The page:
Richie Ashburn was a baseball legend who played as a center fielder for 15 years in the major leagues, mostly for the Philadelphia Phillies. He was a six-time All-Star, a two-time batting champion, and a Hall of Famer. He was also a beloved broadcaster for the Phillies for 35 years, until his sudden and tragic death on September 9, 1997.
A Star on the Field
Richie Ashburn was born on March 19, 1927, in Tilden, Nebraska. He showed a talent for baseball from an early age, despite having a childhood hip disease that left his left leg shorter than the right. He started his professional career in 1945, when he signed with the Phillies as a 17-year-old. He made his major league debut in 1948, and quickly established himself as one of the best leadoff hitters and outfielders in the game.
Ashburn was known for his speed, his bat control, and his defensive prowess. He led the National League in hits three times, in runs four times, and in stolen bases once. He also led the league in putouts nine times, tying a major league record. He holds the major league record for most seasons with 500 or more putouts, with four. He had a career batting average of .308, and a career on-base percentage of .397. He won the batting title in 1955 and 1958, hitting .338 and .350 respectively.
Ashburn was the star of the 1950 Phillies team, known as the “Whiz Kids”, that won the National League pennant. He was also a member of the 1962 New York Mets, the expansion team that lost a record 120 games. He played his final season with the Mets, and retired at the age of 35.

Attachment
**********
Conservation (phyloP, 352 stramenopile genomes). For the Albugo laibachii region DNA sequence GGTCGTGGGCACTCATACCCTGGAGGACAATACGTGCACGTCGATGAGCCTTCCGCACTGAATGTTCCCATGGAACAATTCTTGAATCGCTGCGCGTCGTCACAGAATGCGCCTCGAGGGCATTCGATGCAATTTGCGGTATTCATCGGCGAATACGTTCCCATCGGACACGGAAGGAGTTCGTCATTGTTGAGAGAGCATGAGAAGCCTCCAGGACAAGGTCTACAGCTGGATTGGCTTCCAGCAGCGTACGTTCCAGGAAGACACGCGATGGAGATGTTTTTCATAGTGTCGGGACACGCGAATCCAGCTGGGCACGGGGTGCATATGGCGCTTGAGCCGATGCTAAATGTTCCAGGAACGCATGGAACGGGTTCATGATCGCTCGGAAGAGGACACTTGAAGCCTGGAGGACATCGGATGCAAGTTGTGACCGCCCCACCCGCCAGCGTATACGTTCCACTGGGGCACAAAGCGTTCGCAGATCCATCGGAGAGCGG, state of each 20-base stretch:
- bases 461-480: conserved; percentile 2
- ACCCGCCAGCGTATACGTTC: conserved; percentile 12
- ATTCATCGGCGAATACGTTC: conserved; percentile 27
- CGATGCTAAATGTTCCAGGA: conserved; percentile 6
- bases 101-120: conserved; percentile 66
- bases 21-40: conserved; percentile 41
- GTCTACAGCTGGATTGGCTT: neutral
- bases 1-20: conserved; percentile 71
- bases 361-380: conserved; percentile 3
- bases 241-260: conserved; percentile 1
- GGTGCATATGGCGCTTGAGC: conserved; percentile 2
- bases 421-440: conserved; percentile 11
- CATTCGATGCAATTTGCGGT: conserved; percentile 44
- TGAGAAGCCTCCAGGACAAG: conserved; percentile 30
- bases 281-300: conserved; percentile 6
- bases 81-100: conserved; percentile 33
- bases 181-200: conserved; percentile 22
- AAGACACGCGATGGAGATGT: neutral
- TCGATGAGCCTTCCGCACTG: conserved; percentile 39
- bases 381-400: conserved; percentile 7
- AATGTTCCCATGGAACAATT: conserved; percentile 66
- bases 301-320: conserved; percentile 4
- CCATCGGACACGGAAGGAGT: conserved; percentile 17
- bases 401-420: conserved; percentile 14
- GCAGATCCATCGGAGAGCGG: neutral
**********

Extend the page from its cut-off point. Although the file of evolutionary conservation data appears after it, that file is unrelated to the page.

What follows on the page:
A Voice in the Booth
After his playing career, Ashburn became a broadcaster for the Phillies, starting in 1963. He worked on both radio and television, and became a fan favorite for his witty and insightful commentary. He was known for his rapport with his fellow announcers, especially Harry Kalas, who joined him in 1971. The duo became one of the most popular and respected broadcasting teams in baseball history.
Ashburn was also known for his interaction with the fans, often sending them birthday greetings, answering their trivia questions, and giving them free passes to the games. He was generous and humble, and always had a smile on his face. He was loved by the players, the coaches, and the staff, as well as the fans. He was a fixture in the Phillies organization, and a symbol of the team’s history and tradition.
A Shocking Loss
On September 9, 1997, Ashburn was in New York City, where he had broadcast the Phillies-Mets game at Shea Stadium the night before. He was staying at the team hotel, and was preparing to leave for the airport, when he collapsed in the lobby. He had suffered a heart attack, and died shortly after. He was 70 years old.
The news of his death shocked and saddened the baseball world, especially the Phillies community. He was mourned by his family, his friends, his colleagues, and his fans. He was honored with a memorial service at Veterans Stadium, where thousands of people gathered to pay their respects. He was also honored with a plaque at the Baseball Hall of Fame, where he had been inducted in 1995, after a long campaign by his supporters.
Richie Ashburn cause of death was a tragic end to a remarkable life. He was a baseball legend who left a lasting legacy on and off the field. He was a star, a voice, and a friend, who will be greatly missed, but never forgotten.